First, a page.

Streaming Playback of 720p Media to PS3 Stutters or is Jerky

Update #6 from Aaron Lambers confirms the PS3’s microscopic buffer to be the problem

TIP: This post has garnered a lot of discussion, tips and workarounds. I tried to compile the most successful ones down in Update #3 and #4 below.

If you are like me, you probably use your PS3 to stream media from a NAS at home or something; either from the NAS directly or via a computer using TVersity.

If you have begun to dabble with streaming HD content, either 720p or 1080p, you may have noticed that the PS3’s playback of that video can get really jerky and stutters. You might think it’s a network bandwidth issue, but after reading through some support forums that doesn’t seem to be the case.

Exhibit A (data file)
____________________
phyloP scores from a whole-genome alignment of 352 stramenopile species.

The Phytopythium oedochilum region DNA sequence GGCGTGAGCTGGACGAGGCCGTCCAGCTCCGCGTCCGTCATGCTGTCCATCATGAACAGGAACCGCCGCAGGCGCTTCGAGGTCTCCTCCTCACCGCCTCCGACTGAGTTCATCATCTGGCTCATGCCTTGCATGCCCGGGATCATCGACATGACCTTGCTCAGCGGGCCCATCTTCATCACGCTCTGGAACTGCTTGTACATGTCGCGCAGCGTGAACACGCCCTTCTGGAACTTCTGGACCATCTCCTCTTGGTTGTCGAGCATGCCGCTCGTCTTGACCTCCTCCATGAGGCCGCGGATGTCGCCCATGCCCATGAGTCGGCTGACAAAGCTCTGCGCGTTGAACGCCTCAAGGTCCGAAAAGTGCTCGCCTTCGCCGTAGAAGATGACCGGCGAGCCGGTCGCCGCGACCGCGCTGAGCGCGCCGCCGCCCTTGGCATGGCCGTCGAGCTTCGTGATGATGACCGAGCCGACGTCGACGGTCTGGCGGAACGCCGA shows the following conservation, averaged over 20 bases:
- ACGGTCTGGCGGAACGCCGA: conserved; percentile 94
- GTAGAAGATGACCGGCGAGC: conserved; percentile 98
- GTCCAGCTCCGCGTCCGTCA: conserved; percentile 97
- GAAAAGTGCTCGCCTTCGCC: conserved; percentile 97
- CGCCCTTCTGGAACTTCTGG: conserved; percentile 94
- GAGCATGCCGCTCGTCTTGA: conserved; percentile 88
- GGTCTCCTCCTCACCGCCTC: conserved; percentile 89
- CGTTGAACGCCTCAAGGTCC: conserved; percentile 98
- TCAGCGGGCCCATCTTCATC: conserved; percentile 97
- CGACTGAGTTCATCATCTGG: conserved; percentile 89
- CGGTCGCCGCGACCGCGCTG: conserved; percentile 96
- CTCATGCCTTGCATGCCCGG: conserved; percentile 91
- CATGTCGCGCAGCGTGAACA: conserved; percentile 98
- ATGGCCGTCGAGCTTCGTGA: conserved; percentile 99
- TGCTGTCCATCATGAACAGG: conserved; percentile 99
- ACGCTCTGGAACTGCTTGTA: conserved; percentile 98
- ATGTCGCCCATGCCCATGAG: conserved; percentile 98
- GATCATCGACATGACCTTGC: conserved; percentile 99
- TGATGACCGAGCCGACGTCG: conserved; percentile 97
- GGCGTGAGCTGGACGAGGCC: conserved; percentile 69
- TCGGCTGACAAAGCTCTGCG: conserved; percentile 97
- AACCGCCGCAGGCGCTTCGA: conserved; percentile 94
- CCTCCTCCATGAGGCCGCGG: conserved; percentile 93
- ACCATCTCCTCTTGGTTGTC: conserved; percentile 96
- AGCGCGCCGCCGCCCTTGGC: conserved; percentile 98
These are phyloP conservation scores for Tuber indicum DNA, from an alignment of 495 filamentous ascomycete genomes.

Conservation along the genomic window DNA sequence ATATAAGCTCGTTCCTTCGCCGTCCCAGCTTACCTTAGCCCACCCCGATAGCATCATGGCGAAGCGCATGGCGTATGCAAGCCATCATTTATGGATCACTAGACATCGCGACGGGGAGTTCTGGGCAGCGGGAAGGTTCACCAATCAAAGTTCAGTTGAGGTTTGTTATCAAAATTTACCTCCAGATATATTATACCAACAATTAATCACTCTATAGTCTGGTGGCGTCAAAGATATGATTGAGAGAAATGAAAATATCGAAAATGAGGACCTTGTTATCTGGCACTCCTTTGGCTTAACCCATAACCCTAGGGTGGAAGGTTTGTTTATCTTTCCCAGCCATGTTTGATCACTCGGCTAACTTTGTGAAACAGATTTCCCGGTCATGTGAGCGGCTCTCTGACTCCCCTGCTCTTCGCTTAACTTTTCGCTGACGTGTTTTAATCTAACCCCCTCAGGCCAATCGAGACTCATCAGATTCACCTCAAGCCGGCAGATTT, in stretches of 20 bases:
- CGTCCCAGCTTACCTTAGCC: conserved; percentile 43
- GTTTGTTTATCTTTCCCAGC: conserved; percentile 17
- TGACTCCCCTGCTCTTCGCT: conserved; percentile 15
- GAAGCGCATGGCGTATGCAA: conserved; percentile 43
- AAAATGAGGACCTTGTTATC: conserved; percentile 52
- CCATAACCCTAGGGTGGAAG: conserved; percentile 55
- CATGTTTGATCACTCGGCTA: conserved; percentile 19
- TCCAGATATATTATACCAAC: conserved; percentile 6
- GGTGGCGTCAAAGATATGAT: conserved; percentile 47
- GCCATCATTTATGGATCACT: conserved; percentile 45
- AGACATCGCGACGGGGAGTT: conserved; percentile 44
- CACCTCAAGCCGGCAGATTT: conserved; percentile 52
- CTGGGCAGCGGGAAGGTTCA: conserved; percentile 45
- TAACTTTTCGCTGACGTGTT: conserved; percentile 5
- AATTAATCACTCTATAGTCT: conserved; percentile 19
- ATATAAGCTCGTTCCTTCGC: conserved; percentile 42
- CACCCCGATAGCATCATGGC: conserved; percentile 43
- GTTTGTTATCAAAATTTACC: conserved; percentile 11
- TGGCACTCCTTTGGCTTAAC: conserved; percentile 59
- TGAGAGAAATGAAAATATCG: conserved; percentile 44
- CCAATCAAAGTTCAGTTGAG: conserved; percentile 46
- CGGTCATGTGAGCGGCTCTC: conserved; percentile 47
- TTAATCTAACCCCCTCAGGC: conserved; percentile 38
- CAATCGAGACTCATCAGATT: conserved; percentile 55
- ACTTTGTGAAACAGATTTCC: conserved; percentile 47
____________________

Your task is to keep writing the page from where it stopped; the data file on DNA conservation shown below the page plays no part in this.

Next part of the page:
Laurence Hartje points out there seems to be a change that came in the PS3’s Firmware around versions 2.2 or so (currently 2.36) that caused the jerkiness to begin (Thread 1, Thread 2, Thread 3, Search Results) and since then HD streaming users have just had to complain and live with it.

One hope at this point is that the huge update coming with Firmware 2.4 will improve the streaming situation again for folks, but there are of course no guarantees that it will be fixed and we might have to live with the stuttering.

If you are a big streamer, the only fix at this point seems to be putting the media directly on the PS3 and playing it from there; even playing high-quality 1080p media in that fashion works fine, it’s just the goofiness with the streaming that will hopefully get a kick in the pants.

The behavior seems to indicate bad buffering behavior, but you would have figured that Sony could fix that rather easily if that were the case.